Factors influencing the effective use of ICT in teaching and learning science curriculum in Kenyan secondary schools: the case of cyber and Nepad e-schools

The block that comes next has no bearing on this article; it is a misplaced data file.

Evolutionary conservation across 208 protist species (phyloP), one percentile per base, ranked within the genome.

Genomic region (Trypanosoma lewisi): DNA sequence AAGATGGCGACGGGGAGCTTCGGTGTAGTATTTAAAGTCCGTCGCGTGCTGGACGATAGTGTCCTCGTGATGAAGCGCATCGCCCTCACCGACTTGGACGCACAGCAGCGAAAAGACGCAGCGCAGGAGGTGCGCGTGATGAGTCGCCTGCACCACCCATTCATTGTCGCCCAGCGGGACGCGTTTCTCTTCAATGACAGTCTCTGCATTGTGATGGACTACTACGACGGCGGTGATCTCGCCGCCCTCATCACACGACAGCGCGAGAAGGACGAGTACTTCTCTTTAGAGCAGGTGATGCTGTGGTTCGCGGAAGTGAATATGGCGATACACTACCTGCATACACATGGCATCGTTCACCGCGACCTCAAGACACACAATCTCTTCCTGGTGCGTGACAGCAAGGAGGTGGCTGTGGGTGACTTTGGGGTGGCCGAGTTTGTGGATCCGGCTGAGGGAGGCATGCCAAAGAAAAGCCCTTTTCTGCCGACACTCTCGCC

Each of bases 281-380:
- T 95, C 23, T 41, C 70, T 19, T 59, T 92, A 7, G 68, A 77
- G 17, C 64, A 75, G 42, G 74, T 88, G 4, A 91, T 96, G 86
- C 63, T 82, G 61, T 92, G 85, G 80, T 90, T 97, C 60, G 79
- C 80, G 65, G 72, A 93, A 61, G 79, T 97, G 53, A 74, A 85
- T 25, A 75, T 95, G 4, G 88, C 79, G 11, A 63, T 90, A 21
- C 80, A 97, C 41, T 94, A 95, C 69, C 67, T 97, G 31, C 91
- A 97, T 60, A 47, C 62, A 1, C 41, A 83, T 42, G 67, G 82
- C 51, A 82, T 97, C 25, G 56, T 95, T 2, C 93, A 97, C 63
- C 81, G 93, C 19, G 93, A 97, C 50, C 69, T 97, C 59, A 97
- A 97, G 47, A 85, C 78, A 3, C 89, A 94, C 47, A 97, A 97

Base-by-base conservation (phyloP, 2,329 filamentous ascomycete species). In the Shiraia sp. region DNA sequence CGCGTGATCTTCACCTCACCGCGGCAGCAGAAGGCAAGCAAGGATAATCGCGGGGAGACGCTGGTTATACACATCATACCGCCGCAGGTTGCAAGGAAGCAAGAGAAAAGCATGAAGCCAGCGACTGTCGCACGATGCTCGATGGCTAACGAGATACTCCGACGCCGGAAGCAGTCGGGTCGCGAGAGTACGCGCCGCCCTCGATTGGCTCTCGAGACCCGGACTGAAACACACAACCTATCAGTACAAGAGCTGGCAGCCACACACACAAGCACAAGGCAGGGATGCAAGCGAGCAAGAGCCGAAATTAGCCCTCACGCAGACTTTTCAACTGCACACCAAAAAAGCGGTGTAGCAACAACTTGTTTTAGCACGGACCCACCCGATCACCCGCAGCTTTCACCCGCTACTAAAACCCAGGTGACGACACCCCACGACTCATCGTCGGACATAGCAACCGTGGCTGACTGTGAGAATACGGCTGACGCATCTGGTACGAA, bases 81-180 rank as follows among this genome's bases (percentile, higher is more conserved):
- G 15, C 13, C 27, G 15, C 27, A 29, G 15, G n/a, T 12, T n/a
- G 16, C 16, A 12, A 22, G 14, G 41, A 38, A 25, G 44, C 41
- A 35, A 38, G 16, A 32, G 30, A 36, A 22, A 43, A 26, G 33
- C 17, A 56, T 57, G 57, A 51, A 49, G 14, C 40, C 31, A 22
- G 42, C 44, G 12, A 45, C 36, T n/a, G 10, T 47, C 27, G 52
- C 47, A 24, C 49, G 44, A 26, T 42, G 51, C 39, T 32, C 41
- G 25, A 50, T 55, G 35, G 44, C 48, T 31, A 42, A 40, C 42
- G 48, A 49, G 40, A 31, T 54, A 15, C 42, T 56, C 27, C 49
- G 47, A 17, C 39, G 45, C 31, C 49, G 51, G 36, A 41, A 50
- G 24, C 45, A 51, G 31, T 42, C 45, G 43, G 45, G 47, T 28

This study set out to investigate the factors that influence the use of Information and Communication Technology (ICT) in the curriculum designed for teaching and learning science in Kenyan secondary schools. The sample for this investigation was drawn from Cyber Schools Technology Solution (CSTS) and New Partnership for Africa Development (NEPAD) e-Schools in Kenya. It is pertinent to note that educational systems worldwide are vigorously pursuing the integration of ICT as a means of keeping abreast with the rapid technological changes associated with a knowledge-based economy. The education system in Kenya is no exception to these emerging pedagogical changes, which have subsequently prompted the government to introduce several einitiatives related to the integration of ICT in learning and teaching. In spite of massive spending on education by the Government of Kenya, there is a serious and widening gap between current schooling outcomes and the skills required for effective participation in global workplaces. The reality in the classroom falls short of the aspirations of those advocating for the use oflCT in teaching and learning in schools especially in NEP AD e- schools and Cyber e-schools. A considerable amount of research has been undertaken to investigate the impact of ICT on society as a whole and on educational systems in particular. However, these investigations have generally been confmed to Western contexts. In view of this bias, this study sought to investigate the impact of the school environment in the integration of ICT, access to ICT infrastructure, teachers' and learners' training in ICT skills and the role of infrastructure providers New Partnership for Africa Development (NEP AD and Cyber School Technology Solutions Limited (CSTS) in secondary e-schools in Kenya. The primary objective was to examine the ways in which leT integration has impacted on the teaching and learning of science subjects as well as to establish the current level of ICT integration. This was carried out in order to determine factors that influence its effective use in teaching and learning science subjects. A descriptive survey was employed using an ex-post facto design. This entailed collecting data using a mixed mode approach, involving a combination of qualitative and quantitative techniques. The investigation was conducted in twelve secondary schools which were located in the eight provinces of Kenya. Six of the schools sampled are currently participating in the Cyber School Technology Solution ICT programme, while the remaining schools are NEP AD e-school demonstration schools in Kenya. Two standard questionnaires were distributed to a total of 1247 students and 44 teachers. The data elicitation techniques consisted mainly of interviews, observations, site visits and analysis of documents relating to the mentioned programmes. The findings of this investigation were that learners and teachers in both NEP AD and Cyber e-schools were not adequately trained on the use of ICT in the teaching and learning science subjects. Training in basic technical ICT skills was also fOU1}d to be inadequate. This is primarily due to the fact that the existing pedagogy, as well as the existing information resources in NEP AD and Cyber e-schools do not support the effective use of ICT in teaching science subjects. Moreover, the investigation established that even in cases where teachers had received some ICT training, not much time was allocated for the teachers to apply and implement the ICT skills they had gained into their teaching methodology. The teachers also lacked pertinent information and skills necessary to enable them to access relevant scientific information from the Internet. A further hindrance was caused by the poor Internet connectivity in a number of e-schools, whereas others lacked Internet connection all together. Furthermore, most schools did not have the required multimedia equipment. High costs were also observed to be an inhibiting factor in integrating ICT into the science teaching and learning curriculum in the NEPAD and Cyber e-schools. Based on these findings, the ICT projects in schools will be unsustainable if the cost factor is not reviewed and resolved. Other factors that had a significant influence on the use of ICT integration in teaching and learning science subjects included technical and pedagogical ICT-competence, attendance at ICT -related professional development courses, location of the schools, availability of computer laboratories and access to Internet services and power supply. In addition, the number of working computers, availability of file servers, students computer sharing ratio, ICT skills, duration of ICT training, and pedagogical skills were also significantly and positively correlated to the use of ICT in teaching and learning science subjects. Of all the personal characteristics of science teachers, pedagogical ICT -skills were observed to be the best positive predictor of the teachers' pedagogical adoption of leT. This research finding triangulated well with the observation that teachers were more willing to attend pedagogical than technical professional-development activities with regard to the use of ICT. The conclusion of this investigation is that the use of ICT in teaching science subjects at both NEP AD and Cyber e-schools has had a limited impact on science education in the schools. This is mainly because teachers in these schools did not have time outside their normal working schedules and the necessary technical skills to repair non-functional computers. In a number of cases, there was no Internet connection and the support provided from the school administration as well as from the ICT infrastructure providers (NEP AD and CSTS) was minimal. Nevertheless, modem insights into the use of ICT in science education were gained and new approaches to science education developed in the e-schools, some of which provided new challenges in teaching methodology. Furthermore, both the teachers and learners attempted to utilize a few emerging methods for teaching subjects during the NEP AD and Cyber e-schools projects. This study recommends that teachers and learners need to be supported through face-to face training in the ICT skills necessary for teaching and learning. This will enable them to develop the required confidence needed to integrate ICT skills in a classroom environment. In this respect, this study recommends the development of a National lCT training strategy for them. It is also pertinent that accessibility to good quality ICT infrastructure is developed to enable teachers enrol for online distance courses in lCT integration in learning and teaching science subjects. Moreover, a National policy on refurbished computers will be necessary to avoid the dumping of obsolete computers into schools. Finally, clear policy guidelines are required to guide the strategic incorporation oflCT into the teaching and learning curricula used in Kenyan schools.